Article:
Sunday, 29 November 2009


I started writing as a hobby about four years ago. To start with, I wrote a lot of poems. I don’t know if there is a reservoir of them in us all just waiting to be tapped, but in my case once I started it was like a crack in the dam and a whole tidal wave flooded out. These poems were often to do with places I have visited and in particular, places that have inspired me, which have often been in the countryside or beside the sea. There were poems about family and loved ones and some that were just a play on words or a reflection of the things on my mind at the time. It didn’t take long for me to start reading poetry books and I remember Sylvia Plath, Ted Hughes and Leonard Cohen figuring prominently. I made a great discovery of the poetry library in Edinburgh and I joined Jim Wilson’s poetry evening class at Edinburgh University. There are a lot of people out there writing poetry, and like many skilled people, good poets hone their skills over many years. I think that at the heart of a good poem is a truth that resonates with the reader. It is, to some extent an exercise of discovery for the writer and the audience.

Another discovery was the Tyne and Esk writers group, which I found on the Midlothian web site. I went along to the Dalkeith group and found a mix of people who brought their poems, short stories and novels to read. They are a great group who listen, offer advice, and are prepared to share their own work. Before long, I was impressed with the quality of the short stories people read and so I tried my hand at that genre. As I found with poetry, I had a lot to learn about writing good short stories… I’m still learning. Luckily, there are great resources to help you on your path. I have found some extremely useful writing web sites, including writers circle and authonomy. There are also any number of good books on ‘how to write.’ I rate Stephen King’s ‘On writing’ one of the best I have come across. People write for all sorts of reasons, but at the core of them all is a desire to communicate. If you write stories, you want to entertain and you want people to read what you have written.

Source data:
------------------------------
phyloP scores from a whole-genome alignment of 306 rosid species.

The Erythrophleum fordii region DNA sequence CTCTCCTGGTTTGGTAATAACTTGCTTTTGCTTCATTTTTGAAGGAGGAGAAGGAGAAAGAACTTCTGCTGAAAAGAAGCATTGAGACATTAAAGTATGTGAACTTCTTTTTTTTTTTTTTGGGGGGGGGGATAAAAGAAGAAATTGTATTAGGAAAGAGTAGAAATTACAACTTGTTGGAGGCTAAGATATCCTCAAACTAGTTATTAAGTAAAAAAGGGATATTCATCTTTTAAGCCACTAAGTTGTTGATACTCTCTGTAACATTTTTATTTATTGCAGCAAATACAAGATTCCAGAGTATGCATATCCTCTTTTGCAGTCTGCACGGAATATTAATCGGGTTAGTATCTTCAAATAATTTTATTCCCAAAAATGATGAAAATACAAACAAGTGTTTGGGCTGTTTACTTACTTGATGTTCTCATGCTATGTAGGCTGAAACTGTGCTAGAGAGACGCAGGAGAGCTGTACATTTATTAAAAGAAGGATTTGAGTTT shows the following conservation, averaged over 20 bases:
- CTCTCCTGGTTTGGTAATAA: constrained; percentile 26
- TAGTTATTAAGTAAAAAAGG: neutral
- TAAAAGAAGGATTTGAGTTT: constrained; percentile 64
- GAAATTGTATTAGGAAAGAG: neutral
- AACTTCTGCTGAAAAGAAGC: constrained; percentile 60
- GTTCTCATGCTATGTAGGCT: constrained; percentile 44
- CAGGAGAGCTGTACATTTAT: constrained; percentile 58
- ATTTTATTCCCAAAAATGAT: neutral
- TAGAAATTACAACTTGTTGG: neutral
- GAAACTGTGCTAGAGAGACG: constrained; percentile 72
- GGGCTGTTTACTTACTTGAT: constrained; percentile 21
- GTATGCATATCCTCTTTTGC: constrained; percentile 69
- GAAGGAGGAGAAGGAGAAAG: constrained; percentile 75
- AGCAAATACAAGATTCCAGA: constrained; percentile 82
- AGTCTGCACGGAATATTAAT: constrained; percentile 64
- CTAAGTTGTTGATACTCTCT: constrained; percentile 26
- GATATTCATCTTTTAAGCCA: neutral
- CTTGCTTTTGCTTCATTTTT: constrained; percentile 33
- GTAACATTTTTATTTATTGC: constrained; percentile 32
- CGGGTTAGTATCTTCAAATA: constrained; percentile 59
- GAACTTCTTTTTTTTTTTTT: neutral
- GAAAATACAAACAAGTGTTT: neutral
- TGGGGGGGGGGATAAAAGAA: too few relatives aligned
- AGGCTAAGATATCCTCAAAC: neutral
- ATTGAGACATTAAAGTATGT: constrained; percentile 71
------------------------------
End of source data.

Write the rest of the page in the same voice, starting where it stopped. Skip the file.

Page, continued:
I am amazed by the number of people who write. I only come across a small proportion of those who are published but looking at the web sites I use, people from across the world are eager to tell you their stories. In order to be published you have to develop a whole host of new skills and start to put your stories out there. This year I have been doing that. So far, I have had two stories published, ‘Odd Ball’ on the Southpaw journal and ‘Sunset dog beach’ on Pearl Luke’s web site. This week, I sent a letter, a synopsis and the first fifty pages of my novel ‘Mirror Lines’ to Jenny Brown associates. Their blurb states that if they don’t get back to you in eight weeks, forget it. Here’s hoping.

A quirky poem I wrote in April 2005 (Port Patrick is at the west end of the Southern Upland Way}


I’m tired of drinking in the usual way
I think I will drink with my eyes open today
Drinking in beauty on the edge of the lawn
Sipping in seagulls just before dawn
Letting sensations seep into my skin
Soaking it up and letting it in

Over the road is a much darker story
Clogged up pores cry out for mercy
Suffering sights assailing the eye
Thirsting for freshness and wanting to die
Drink till you’re merry; drink till you’re full
The path to Port Patrick was never so dull.

Ray Harris   © 2009

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